|Summer is upon us. If you work in a school and have vacation coming up, I hope you enjoy it, and if you have school aged children who will be home with you, I hope they don’t drive you crazy! Unfortunately, the devastating oil spill that continues in the Gulf is going to dampen our happiness.
My June newsletter is a little late in coming, but at least I have managed to get it out before the end of the month. I hope you find the content interesting. We have produced two new products–a comic book and a DVD program–and hope you will want to read about them.
Psychology Today Blog
For my Psychology Today blog, I decided to present my Ten Principles for Moral Discipline. Our schools are trying desperately to reduce bullying among kids. In other words, we are trying to get them to behave more morally. Can we get them to learn to behave morally when we discipline them immorally? Of course not. I discuss these principles briefly at my bullying seminar, but I decided to write about them in greater detail. I assure you that any school or organization that understands and follows these principles will achieve the highest level of harmony that’s possible. In the current blog I write an introduction to the principles. In subsequent blogs I will be discussing each principle one at a time. I hope you will want to use them. Read More
Upcoming Seminar Schedule
I will be giving my Anger Control Made Easy seminars throughout most of the summer. You can access my upcoming seminar schedule here.
Here are a few testimonials from recent seminar participants:
“I loved the seminar, learned some awesome techniques to use to control aggression between my own children.” – Jeannie Hicks, Social Worker, Shreveport, Louisiana (5.25.10)
“Wow! I would go anywhere to hear Izzy Kalman again. He’s the best presenter ever!” – Sherry Kircus, Counselor, Shreveport, Louisiana (5.25.10)
“Excellent approach to solving problems. I am glad there is a voice for freedom of speech and the ability of children and adults to survive, thrive and even laugh when dirty words are hurled their direction. Carry on!” – Deborah Barton, Psychologist, Austin, Texas (6.2.10)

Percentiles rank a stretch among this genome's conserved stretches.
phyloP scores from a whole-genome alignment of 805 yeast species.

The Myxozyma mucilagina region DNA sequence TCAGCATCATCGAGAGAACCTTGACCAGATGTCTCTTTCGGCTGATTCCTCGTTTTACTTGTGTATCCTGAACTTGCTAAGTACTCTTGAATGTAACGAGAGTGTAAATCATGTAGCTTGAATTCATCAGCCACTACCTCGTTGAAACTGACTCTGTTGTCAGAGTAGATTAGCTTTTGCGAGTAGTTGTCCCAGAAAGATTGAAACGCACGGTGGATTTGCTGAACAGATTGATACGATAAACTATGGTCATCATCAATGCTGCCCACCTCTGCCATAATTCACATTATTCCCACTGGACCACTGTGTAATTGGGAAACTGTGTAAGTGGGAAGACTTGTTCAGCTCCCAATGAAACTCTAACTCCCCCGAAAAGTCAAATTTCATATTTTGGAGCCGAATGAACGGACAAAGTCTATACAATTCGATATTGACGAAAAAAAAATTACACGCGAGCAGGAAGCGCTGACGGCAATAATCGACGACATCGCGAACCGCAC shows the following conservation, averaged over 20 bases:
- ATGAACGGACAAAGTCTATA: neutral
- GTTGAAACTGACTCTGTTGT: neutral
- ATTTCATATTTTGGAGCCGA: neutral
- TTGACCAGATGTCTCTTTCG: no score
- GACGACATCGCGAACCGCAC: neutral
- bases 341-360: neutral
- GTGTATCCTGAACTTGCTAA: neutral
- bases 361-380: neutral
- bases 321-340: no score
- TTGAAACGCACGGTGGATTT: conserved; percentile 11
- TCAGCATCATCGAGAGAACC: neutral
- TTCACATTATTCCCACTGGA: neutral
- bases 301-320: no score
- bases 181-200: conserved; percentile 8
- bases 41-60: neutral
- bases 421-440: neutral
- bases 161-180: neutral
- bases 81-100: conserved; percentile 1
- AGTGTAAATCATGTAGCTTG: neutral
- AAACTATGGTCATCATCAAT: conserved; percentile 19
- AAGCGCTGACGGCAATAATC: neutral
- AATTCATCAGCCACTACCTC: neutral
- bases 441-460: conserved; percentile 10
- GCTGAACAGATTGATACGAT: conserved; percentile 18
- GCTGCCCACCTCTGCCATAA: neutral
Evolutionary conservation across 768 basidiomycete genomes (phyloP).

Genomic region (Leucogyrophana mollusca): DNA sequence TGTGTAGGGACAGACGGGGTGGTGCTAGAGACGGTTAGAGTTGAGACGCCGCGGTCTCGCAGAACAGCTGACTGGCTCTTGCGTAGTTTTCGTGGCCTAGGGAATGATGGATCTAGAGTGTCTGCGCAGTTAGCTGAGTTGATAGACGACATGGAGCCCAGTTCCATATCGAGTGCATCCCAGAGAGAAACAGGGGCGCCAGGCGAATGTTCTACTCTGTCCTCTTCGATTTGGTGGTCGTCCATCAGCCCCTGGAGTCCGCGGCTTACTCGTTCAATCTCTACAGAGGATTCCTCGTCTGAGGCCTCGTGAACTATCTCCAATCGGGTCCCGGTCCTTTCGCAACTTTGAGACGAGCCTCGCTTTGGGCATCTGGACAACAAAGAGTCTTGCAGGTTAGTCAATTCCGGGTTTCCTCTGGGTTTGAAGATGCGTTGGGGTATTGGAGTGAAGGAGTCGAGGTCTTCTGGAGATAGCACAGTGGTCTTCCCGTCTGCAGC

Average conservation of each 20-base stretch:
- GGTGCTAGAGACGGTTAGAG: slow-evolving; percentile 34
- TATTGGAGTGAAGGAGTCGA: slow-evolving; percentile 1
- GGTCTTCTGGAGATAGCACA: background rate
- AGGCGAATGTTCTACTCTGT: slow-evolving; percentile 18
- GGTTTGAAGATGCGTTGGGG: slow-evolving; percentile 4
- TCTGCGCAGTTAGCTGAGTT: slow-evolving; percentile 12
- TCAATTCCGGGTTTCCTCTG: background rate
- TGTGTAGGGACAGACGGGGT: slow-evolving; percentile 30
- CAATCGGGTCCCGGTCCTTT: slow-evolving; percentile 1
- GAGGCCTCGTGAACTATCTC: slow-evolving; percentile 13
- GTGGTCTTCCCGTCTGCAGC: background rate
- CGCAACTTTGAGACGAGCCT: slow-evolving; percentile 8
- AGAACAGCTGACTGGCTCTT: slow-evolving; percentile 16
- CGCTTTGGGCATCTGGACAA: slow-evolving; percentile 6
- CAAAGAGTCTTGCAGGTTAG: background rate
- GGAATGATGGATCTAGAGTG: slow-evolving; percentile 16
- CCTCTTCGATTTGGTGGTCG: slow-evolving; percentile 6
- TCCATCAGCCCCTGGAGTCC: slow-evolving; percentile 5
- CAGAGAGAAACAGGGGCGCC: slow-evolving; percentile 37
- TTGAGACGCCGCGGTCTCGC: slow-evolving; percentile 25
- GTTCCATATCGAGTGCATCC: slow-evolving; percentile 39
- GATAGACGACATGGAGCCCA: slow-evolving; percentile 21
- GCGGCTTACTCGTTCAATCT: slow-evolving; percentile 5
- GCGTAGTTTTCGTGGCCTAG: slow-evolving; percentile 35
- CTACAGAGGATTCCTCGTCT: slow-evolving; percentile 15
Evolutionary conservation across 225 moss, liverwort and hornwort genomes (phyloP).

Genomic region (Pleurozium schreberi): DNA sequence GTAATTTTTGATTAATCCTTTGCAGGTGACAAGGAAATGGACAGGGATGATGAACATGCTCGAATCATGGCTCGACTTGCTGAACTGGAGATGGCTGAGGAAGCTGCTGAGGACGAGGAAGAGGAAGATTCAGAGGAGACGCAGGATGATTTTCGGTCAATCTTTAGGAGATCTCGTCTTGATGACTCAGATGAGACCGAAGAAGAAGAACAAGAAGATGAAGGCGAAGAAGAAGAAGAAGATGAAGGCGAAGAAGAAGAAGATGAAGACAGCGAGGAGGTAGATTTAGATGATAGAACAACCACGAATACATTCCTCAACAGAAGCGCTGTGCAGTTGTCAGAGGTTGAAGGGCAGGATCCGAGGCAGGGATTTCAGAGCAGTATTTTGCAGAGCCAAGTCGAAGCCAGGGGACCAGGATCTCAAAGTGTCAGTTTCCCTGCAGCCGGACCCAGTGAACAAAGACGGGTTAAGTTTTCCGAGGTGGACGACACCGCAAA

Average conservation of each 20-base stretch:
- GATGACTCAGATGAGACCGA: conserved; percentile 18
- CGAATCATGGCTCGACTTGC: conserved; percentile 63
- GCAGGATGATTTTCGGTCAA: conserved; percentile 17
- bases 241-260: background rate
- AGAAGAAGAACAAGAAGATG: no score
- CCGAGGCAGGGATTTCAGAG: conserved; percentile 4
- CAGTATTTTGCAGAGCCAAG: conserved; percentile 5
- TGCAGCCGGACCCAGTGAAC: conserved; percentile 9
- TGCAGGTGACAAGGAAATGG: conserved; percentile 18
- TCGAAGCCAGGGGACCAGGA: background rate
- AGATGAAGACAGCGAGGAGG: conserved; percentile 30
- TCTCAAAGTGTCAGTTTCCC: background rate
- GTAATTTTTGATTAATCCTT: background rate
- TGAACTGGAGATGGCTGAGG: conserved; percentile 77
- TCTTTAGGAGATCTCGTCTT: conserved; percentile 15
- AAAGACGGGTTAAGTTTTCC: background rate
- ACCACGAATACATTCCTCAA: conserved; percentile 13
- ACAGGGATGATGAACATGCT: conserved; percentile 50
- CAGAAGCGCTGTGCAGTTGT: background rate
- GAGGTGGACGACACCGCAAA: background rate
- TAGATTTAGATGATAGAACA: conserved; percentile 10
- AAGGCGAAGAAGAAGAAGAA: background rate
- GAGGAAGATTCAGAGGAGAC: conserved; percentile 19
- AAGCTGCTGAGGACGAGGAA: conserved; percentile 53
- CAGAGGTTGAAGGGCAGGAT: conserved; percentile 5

“Very relevant–truly a breath of fresh air. A common sense, down-to-earth approach. Extremely practical and empowering.” – Sherry Hornik, Social Worker, Houston, Texas (6.3.10)
New Products: Comic for kids and DVD for adults in the workplace
I am very excited about our two new Bullies to Buddies products. I wrote about them many months ago and thought they would be ready sooner, but everything always takes me longer to do than I anticipate. One of them is a beautiful comic book called, Super Dren: The De-Victimizer, that teaches kids how to use the Golden Rule to stop bullying. It is appropriate for elementary and middle school kids.
Previous Psychology Today Blog Article
Some readers do not like clicking on links that bring them away from the newsletter, so in case you didn’t get to read my previous Psychology Today blog article, I am reprinting it below.
Harvard Elementary School Researchers Discover the Best Anti-Bullying Program
After decades of research, no one has yet found a way to reduce bullying in US schools.
An article in this weekend’s Boston Globe starts out declaring, “After decades of research, no one has yet found a way to reduce bullying in US schools.” The writer then goes on to pin his hopes on a forthcoming study of an anti-bullying program that encourages student bystanders to stand up for victims–an approach which the writer correctly notes has already been shown to be ineffective. However, not having found a better approach, I guess we have no choice but to hope the ones that don’t work will work if we do them more intensively!
Looking for serious research partners
Are you a psychological researcher who would like to conduct a study that can revolutionize the way society deals with bullying? Or do you know such a researcher? I am interested in collaborating in journal-quality research on my Bullies to Buddies program and will provide whatever assistance I can. But don’t just decide based upon the Harvard Elementary School.
Their letter is just a drop in the bucket. I have tons of supportive evidence to help convince the most die-hard skeptic of the value of such a study.
And wouldn’t it be especially nice if Harvard University followed the lead of the Harvard Elementary School?